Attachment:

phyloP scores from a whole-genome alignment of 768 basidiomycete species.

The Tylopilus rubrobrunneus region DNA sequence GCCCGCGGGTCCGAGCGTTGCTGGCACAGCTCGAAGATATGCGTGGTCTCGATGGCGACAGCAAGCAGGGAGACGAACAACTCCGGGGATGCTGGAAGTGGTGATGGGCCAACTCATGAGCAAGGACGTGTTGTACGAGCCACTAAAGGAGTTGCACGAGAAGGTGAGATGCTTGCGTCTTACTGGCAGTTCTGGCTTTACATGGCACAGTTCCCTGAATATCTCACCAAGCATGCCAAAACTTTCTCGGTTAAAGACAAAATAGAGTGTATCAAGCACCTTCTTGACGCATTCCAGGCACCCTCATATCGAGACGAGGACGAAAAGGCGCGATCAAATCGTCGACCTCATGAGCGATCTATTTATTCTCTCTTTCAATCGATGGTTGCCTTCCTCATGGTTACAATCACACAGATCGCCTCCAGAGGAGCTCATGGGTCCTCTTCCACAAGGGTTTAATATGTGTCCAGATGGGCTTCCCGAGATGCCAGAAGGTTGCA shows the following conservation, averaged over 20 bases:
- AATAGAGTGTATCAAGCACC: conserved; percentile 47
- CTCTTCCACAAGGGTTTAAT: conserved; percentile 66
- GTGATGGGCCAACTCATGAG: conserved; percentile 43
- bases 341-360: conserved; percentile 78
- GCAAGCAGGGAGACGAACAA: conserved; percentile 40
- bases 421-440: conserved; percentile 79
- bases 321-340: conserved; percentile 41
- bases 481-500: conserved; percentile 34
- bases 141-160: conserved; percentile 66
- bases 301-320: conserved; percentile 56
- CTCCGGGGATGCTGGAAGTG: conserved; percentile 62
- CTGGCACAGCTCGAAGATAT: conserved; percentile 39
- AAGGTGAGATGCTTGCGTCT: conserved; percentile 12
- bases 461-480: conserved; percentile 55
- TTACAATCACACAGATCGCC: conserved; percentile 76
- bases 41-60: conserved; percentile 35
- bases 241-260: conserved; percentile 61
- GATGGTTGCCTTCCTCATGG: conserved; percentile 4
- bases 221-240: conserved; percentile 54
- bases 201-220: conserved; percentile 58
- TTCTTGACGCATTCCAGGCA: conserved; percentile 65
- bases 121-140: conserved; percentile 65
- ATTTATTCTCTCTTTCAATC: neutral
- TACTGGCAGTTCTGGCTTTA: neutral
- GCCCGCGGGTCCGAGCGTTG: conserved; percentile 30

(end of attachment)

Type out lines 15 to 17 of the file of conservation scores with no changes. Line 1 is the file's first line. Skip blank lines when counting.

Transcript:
- AAGGTGAGATGCTTGCGTCT: conserved; percentile 12
- bases 461-480: conserved; percentile 55
- TTACAATCACACAGATCGCC: conserved; percentile 76